Thursday 9th November comments: The Isle of May NNR is well known for its spectacular wildlife; from its thousands of breeding seabirds to its important Grey Seal colonies and everything else in-between from cetaceans to migrant birds. However the human history of the island is as long as it is intriguing.
Evidence of medieval Isle of May is very evident whilst the lighthouses are monuments to a bygone era. As the seabirds have now long departed, it gives us the opportunity to explore areas of the island which we often can’t access.
The eastern shoreline is one of those areas and it’s interesting to see the broken, twisted rusting metal fragments that once belonged to a boat (ironically) called the Island. The Island was a Danish cargo ship (1,774 ton ship) which hit the Isle of May in dense fog on 13th April 1937 (80 years ago this year) as it was heading to nearby Leith. Thankfully all sixty-six people on board were rescued and interestingly it was the captains last ever voyage as he was due to retire after the journey having made 260 previous trips.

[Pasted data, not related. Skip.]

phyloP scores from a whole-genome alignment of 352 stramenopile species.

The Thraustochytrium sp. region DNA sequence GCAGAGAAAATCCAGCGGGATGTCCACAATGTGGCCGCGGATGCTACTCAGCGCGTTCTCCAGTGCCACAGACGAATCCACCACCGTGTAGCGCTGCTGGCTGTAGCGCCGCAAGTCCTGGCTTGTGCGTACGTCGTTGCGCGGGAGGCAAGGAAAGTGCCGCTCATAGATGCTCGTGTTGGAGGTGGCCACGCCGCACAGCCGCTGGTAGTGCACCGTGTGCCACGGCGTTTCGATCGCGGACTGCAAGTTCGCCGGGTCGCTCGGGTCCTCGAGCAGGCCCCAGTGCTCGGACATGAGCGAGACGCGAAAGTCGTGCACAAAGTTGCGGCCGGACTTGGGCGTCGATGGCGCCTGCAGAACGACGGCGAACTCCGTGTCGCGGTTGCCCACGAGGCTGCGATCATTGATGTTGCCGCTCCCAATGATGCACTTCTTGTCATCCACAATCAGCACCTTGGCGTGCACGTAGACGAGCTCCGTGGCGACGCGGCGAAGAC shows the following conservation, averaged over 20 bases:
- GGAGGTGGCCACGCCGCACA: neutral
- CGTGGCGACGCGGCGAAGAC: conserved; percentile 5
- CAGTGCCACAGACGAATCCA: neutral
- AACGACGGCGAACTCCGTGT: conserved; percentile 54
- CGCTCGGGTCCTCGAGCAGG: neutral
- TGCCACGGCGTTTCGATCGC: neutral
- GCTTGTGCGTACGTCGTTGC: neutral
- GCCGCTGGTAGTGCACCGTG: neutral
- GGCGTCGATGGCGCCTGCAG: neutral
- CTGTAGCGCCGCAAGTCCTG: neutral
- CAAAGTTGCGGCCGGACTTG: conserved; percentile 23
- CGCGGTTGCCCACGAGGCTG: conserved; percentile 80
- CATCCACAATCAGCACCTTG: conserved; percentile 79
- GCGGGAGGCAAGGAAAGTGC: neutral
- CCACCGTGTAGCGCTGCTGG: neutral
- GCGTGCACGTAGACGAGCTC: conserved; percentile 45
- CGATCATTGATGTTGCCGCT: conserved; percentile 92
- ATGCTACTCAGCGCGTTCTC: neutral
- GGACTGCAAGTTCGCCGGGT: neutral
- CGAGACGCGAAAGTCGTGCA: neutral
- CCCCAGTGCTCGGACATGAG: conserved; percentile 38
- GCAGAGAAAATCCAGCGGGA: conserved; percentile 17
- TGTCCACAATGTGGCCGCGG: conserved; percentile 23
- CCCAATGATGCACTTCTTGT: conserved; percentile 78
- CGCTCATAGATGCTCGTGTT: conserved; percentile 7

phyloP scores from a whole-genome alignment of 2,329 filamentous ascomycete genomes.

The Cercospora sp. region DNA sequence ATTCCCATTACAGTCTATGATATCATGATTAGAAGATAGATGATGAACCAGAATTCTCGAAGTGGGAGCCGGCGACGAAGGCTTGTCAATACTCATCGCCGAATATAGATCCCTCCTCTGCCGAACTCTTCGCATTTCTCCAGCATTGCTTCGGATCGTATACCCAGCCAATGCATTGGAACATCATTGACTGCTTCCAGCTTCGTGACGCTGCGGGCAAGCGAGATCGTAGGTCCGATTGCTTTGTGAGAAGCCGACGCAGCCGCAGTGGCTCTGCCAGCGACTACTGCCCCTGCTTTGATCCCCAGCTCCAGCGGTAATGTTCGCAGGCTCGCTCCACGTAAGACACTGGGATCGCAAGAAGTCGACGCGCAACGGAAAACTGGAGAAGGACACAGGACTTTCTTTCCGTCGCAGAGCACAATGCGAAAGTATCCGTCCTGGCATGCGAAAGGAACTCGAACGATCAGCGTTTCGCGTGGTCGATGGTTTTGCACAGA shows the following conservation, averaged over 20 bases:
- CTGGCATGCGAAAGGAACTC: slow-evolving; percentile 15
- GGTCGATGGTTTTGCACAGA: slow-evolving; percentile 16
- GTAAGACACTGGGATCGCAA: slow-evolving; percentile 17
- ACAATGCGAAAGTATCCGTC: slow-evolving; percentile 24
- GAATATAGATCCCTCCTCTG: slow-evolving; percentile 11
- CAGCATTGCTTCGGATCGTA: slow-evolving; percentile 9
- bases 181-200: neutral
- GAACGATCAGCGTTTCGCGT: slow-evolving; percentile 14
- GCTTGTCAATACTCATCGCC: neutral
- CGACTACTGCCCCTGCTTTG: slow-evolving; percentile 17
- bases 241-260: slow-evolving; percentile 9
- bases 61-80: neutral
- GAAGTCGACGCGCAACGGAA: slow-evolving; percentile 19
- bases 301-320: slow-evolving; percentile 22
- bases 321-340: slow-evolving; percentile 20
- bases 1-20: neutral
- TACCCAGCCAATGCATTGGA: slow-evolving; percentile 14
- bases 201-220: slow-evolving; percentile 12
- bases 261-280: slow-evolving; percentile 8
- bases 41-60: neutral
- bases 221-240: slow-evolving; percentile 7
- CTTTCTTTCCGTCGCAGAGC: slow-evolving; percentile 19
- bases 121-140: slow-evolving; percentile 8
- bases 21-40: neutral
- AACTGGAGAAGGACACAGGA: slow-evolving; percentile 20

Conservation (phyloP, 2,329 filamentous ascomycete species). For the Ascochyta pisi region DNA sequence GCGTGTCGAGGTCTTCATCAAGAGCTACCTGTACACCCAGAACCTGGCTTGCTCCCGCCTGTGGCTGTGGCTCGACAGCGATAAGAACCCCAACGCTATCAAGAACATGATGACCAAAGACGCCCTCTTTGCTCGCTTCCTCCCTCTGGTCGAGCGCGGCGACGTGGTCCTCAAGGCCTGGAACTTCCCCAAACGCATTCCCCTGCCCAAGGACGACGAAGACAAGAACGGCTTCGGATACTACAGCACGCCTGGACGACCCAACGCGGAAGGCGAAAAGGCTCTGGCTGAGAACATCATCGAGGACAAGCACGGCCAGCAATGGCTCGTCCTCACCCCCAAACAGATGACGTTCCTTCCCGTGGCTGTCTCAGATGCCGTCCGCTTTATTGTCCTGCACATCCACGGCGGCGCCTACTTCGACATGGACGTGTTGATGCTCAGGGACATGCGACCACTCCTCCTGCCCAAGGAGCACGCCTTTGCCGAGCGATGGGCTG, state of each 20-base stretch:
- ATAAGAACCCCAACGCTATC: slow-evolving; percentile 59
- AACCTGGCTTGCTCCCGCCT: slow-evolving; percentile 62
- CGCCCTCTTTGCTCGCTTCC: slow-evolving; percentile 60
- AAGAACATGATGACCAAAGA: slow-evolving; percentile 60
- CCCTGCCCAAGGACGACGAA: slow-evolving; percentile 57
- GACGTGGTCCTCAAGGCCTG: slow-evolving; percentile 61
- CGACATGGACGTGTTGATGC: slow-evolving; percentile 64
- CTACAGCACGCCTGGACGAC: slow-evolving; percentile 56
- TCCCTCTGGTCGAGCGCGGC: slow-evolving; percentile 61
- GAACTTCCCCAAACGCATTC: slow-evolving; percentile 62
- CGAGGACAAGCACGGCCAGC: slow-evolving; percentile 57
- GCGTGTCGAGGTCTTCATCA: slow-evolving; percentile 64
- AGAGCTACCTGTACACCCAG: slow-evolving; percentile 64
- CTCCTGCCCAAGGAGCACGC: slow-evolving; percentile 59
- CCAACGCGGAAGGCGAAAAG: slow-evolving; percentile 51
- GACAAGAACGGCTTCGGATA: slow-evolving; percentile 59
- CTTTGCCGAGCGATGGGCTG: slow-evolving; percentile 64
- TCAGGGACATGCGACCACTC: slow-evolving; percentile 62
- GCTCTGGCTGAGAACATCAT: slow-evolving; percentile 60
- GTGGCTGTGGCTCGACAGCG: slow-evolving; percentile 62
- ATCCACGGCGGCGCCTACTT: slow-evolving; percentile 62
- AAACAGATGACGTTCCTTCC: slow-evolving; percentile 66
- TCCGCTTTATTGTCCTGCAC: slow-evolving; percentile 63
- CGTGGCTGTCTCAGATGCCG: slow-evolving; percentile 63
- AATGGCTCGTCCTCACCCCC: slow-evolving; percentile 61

Once everyone was off, the ships contents were taken for salvage and the boat was left in situ for the North Sea to claim. 80 years on and what remains of her are still on the island and it’s a reminder of the perils to shipping.